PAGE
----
There’s something strange about Marlene Armstrong’s engineering classroom at the high school.
First off — no tidy rows of desks. Instead, long tables with a haphazard arrangement of chairs let students grab a place with a group where they wish.
Second, students work scattered across the room — clustered in groups, their heads bent in complete concentration.
Third, no teacher stands at the front of the room lecturing. Instead, Armstrong wanders amongst the students, answering a question here, suggesting a new angle to a problem there.
Welcome to the 21st century classroom, where project-based learning replaces lectures and note-taking, boredom and lack of relevance.
“This program gives the students a reason to be excited about science. They say, ‘This is why I need math and this is why physics is important,’” said Armstrong.
Armstrong’s engineering class resulted from lobbying efforts by the parent group, Payson Association for Advanced Learning (PAAL). Last spring, the parents recognized the need to increase students’ math, science and engineering options available and so worked with teachers, administrators, and the school board to bring this new class and its curriculum to the high school.
The classroom itself looks like a NASA control room. White tiles line the floor and ceiling while alabaster walls complete the sterile space age feeling. Black flat screen computers line the outside walls of the room while in a side room, a huge 3-D printer waits to turn the student’s ideas into functioning models they can hold in their hands.
In order for the students to understand how to make use of the machine that will convert their ideas into 3-D models, they start with a simple puzzle block project.
Each group of students receives nine blocks, which they must measure carefully and assemble into a shape that makes a puzzle. After this, the students draw their puzzle in 3-D and enter the information into a computer program called Inventor.
Once the computer program has the specs for the project, the information is sent to the 3-D printer that prints out the puzzle in 3-D. Most unique, each block can move. The printer literally makes a 3-D project with moving parts. For a video of the printer’s capabilities see: http://www.youtube.com/watch?v=ZboxMsSz5Aw.
After the puzzle project, the students will move on to creating a model of a train locomotive, including the grate, axles, pistons, side rod, boiler, running board, frame, piston rod, chimney, boiler tubes, and other intricate parts of the engine.
“It will probably take six weeks to design everything,” said Armstrong.
The vision for this engineering class came from parents, teachers and administrators visiting the Crest STEM School in the Paradise Valley school district.
“We looked at their STEM program to see if that was the direction we wanted to take,” said Armstrong.
Crest’s curriculum, Project Lead the Way (www.pltw.org), introduces students to the concept of 3-D engineering.
Originally worried whether the district could find enough students to fill one class, Armstrong ended up with two sections with a total of 42 students.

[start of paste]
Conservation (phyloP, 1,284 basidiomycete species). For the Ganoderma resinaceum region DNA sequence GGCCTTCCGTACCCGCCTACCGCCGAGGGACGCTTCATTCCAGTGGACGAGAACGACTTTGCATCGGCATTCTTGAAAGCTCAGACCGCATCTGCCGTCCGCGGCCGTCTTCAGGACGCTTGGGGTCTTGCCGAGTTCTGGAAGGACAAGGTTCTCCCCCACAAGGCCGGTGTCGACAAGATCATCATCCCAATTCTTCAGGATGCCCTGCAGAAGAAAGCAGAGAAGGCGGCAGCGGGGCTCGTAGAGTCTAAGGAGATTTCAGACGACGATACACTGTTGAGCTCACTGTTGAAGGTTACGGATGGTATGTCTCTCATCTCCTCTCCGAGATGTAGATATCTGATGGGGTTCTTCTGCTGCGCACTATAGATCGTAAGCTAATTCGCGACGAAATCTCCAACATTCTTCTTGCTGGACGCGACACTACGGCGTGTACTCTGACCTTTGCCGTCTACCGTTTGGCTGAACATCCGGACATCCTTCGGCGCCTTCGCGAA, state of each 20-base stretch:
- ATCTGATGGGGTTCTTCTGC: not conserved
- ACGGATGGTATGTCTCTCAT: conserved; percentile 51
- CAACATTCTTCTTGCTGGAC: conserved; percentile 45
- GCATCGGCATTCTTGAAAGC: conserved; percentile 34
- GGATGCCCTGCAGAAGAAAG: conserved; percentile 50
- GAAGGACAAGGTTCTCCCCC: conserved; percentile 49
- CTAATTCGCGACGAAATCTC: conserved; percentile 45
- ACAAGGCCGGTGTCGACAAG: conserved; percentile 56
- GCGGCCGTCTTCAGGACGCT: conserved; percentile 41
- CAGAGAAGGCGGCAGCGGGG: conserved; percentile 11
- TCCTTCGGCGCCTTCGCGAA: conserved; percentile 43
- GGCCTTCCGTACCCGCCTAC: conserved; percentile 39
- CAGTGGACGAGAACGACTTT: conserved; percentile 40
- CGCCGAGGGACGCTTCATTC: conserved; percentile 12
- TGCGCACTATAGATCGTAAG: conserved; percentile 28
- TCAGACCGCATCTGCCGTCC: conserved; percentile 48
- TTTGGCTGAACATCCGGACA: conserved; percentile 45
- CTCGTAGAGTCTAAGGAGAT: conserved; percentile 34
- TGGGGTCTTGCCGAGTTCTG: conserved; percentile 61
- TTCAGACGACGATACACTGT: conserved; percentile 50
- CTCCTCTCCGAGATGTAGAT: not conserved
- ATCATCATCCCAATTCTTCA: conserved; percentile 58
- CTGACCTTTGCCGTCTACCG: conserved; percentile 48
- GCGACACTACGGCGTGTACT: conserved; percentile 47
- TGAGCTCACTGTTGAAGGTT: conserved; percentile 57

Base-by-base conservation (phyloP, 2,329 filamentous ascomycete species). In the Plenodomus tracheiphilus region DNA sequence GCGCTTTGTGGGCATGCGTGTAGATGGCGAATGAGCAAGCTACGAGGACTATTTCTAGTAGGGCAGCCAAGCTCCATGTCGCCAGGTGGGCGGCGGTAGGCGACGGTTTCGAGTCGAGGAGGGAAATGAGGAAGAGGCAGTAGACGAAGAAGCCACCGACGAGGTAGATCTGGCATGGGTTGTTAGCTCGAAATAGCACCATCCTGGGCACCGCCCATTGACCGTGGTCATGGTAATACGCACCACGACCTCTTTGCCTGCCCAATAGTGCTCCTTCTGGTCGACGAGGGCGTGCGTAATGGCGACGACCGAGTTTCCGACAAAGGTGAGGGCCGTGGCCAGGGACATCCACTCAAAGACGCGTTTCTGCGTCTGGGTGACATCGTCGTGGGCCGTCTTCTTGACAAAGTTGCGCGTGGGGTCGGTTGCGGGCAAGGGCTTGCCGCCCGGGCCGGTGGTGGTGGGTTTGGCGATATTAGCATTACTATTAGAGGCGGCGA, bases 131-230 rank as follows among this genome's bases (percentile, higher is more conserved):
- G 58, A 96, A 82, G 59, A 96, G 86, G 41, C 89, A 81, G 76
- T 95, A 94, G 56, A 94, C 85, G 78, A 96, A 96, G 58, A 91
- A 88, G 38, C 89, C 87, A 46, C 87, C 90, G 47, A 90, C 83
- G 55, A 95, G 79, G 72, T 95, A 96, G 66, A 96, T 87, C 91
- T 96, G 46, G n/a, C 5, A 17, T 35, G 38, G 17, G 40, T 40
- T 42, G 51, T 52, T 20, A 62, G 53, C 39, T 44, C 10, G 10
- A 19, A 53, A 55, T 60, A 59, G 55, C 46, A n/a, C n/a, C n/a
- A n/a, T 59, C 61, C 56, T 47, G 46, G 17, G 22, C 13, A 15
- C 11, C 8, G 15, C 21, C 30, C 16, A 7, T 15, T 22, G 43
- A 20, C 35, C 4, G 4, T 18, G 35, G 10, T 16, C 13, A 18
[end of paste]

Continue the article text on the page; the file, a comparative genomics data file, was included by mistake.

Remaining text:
Most of these students have been with Armstrong since kindergarten where Armstrong started her teaching career at Frontier Elementary.
“My students are amazing. I’ve seen them go from kindergarten to high school. I know their parents and they know my teaching style. It’s making this first year wonderful, “said Armstrong.
Her students include a ninth-grader named Harrison Meidinger. He hopes to work in the aerospace industry and attend Arizona State University. Scott Davidson, the seventh-grade science teacher at RCMS introduced Meidinger to science and technology when he took the fledgling engineer to ASU to participate in the Mars project.
“I was kind of excited when I had the opportunity to do this (engineering) class. My favorite thing — being able to think up new designs and projects,” said Meidinger.
Other students share Meidinger’s enthusiasm: “It’s the best having this class at the end of the day. The class is something to look forward to,” said Rockell Schmidt, a ninth-grader who wants to become a marine biologist.
“It’s the one class in the day when everyone participates and we get to pick groups,” said Natalia Olivares, another freshman student in Armstrong’s class. She wants to become a genetic engineer.
Olivares and Schmidt represent an interesting demographic in Armstrong’s classes.
In most engineering classes from college to high school, the ratio of boys to girls is often 10:1, said Armstrong.
In Armstrong’s class, the ratio is 2:1.
Armstrong said she visited every eighth-grade class to ask if the girls were interested in doing things outside the box and having fun in a project-based program. The idea of how to approach girls came from her two-year participation in an Arizona State University program called Prime the Pipeline (http://primevillages.asu.edu), she said.
The program is designed to increase high school students’ interest and success in studying science, technology, engineering, mathematics and business. Prime the Pipeline gave Armstrong a background in 3-D modeling and beginning engineering.
“We actually created a disaster escape plan for the ASU Polytechnic campus,” said Armstrong.
Another aspect of Prime the Pipeline included writing a plan on how to inspire girls to get into engineering, said Armstrong.
“There’s a huge amount of scholarships for girls in math and engineering,” said Armstrong.
Another reason the girls and boys enjoy the class — the teacher.
“I had Mrs. Armstrong for careers,” said Adam Schannon.
“So did we,” said Olivares, Schmidt and Kylie Ridley.